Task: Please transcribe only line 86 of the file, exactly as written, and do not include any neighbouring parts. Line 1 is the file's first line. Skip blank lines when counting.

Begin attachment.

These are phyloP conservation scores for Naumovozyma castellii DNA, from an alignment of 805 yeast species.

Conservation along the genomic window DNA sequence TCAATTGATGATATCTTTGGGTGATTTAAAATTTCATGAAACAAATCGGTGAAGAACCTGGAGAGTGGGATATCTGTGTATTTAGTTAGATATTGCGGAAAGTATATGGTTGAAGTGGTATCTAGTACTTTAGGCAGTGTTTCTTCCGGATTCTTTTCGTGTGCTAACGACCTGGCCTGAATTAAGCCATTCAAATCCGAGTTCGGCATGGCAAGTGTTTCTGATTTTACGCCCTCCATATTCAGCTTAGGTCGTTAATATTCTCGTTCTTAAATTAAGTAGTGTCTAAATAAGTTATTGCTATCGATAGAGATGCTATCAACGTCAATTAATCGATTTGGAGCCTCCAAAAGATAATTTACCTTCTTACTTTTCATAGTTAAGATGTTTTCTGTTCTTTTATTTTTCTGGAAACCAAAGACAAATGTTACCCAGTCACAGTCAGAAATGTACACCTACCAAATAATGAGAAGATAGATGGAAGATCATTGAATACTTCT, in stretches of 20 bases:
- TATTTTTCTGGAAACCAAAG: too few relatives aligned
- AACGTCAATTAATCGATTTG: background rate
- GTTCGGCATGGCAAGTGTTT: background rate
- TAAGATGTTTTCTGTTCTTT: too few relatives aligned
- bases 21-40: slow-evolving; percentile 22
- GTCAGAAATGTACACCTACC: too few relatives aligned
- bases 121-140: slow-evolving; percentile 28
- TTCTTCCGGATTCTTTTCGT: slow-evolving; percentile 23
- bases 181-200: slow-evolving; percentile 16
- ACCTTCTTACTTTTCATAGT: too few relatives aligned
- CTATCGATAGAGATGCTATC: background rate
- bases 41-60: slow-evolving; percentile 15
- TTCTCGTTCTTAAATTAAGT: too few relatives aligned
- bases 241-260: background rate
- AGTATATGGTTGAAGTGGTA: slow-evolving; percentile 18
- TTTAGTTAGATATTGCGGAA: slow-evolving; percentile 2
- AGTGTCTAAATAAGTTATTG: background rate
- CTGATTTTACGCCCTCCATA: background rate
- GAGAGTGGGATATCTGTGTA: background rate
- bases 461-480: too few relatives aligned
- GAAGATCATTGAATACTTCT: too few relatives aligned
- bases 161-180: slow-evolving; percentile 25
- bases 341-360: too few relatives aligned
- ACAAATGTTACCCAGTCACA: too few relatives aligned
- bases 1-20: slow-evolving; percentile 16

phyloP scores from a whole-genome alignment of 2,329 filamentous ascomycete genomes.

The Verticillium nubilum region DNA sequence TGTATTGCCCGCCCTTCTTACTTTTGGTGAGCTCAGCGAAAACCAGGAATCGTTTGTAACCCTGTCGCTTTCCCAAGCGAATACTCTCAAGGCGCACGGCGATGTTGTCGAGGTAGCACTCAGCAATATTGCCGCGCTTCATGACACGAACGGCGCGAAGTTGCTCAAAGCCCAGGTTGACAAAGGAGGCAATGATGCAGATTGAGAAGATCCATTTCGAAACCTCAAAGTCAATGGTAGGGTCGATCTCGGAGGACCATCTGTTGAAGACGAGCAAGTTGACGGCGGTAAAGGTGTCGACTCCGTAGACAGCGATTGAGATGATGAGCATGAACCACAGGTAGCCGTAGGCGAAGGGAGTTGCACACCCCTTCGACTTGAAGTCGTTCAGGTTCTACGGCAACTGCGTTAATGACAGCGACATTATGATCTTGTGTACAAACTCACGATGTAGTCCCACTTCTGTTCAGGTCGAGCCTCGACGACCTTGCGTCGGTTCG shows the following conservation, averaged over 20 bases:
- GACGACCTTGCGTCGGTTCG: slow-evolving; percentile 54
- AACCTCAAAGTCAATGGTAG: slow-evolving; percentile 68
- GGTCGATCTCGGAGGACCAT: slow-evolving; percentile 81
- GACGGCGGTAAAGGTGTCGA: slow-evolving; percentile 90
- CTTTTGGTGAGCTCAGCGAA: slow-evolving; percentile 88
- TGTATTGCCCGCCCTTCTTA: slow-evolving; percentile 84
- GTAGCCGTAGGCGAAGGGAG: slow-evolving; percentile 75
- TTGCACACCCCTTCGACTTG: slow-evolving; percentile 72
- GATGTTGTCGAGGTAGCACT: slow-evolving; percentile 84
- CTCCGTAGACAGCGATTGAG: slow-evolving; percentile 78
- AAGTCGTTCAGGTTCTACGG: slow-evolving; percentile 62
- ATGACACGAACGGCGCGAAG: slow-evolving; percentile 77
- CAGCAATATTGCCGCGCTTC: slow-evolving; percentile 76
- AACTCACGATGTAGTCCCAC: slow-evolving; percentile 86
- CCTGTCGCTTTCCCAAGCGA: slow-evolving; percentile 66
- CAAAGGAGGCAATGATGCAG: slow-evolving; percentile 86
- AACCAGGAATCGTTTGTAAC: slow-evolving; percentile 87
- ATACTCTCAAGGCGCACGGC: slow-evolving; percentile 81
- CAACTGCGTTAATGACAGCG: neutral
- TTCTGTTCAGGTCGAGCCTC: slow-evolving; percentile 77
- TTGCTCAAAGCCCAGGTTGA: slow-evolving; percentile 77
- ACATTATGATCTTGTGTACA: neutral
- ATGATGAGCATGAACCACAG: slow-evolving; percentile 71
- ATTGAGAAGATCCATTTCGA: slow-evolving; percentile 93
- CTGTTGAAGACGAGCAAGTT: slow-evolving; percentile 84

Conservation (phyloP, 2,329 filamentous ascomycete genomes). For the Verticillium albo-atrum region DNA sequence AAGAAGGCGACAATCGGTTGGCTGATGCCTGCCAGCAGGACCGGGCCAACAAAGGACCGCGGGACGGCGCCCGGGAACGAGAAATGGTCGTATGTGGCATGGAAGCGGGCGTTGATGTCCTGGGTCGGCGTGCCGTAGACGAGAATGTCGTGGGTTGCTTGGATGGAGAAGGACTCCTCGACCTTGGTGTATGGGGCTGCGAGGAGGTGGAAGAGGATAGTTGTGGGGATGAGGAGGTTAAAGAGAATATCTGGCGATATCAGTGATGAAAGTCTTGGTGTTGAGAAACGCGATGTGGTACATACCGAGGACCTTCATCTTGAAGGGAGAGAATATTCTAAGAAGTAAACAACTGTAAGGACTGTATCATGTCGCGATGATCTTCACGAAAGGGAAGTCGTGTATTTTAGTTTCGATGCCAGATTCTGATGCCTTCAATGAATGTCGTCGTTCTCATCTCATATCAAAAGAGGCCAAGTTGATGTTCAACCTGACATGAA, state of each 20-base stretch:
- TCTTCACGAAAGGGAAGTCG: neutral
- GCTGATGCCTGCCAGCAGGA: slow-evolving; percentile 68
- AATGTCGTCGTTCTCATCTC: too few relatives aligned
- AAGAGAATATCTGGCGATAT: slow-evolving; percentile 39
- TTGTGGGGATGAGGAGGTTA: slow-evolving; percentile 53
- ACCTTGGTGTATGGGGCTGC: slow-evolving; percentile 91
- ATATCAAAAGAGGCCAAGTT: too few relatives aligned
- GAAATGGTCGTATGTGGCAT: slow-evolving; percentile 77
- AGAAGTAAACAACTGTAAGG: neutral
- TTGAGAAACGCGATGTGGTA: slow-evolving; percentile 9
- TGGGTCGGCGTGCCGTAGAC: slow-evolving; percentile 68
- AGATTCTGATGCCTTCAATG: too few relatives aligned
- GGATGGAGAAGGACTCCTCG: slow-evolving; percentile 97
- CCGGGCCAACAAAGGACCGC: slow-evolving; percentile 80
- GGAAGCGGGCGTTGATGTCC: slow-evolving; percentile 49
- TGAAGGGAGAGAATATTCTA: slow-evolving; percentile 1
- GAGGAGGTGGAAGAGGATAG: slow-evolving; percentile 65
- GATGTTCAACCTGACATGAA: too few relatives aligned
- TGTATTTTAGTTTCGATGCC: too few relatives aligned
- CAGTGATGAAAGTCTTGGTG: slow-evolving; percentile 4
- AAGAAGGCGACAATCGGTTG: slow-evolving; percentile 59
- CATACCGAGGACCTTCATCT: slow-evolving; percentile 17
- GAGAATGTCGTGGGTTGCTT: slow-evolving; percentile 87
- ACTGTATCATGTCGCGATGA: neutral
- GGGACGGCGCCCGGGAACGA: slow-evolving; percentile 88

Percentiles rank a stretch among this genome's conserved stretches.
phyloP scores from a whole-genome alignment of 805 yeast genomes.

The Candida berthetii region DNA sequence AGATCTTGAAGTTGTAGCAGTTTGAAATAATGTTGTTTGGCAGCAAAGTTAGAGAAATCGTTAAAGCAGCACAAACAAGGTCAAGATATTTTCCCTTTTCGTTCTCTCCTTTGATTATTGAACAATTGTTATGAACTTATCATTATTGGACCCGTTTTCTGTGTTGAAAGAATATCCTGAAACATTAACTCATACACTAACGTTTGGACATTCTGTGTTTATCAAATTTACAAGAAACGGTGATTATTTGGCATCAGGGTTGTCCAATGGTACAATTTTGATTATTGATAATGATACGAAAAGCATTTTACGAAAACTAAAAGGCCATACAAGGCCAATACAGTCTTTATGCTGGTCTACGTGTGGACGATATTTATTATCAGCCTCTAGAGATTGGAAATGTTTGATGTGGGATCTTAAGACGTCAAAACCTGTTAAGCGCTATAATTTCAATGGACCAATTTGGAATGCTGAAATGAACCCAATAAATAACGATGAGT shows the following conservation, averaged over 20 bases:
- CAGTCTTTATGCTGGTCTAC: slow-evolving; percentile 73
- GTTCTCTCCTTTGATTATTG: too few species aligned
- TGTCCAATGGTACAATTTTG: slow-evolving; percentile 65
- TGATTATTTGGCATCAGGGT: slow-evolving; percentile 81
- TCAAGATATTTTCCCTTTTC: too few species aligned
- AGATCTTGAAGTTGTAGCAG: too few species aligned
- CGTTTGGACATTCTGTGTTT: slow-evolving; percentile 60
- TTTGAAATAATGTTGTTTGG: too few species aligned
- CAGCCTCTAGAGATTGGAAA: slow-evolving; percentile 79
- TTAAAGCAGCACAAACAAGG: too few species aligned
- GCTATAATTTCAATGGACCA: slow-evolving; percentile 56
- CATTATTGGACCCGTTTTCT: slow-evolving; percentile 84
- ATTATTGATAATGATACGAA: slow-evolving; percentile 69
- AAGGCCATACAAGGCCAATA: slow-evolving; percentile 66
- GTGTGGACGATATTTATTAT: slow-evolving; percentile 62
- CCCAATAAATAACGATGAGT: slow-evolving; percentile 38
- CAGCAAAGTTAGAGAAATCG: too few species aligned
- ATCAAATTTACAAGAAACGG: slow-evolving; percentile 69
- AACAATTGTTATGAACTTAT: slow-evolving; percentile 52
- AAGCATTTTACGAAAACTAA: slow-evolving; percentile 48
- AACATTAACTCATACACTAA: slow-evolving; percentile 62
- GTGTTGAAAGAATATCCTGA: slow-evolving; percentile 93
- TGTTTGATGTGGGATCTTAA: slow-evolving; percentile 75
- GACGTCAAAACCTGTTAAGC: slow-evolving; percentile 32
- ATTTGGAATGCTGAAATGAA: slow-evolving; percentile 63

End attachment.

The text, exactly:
- TGTCCAATGGTACAATTTTG: slow-evolving; percentile 65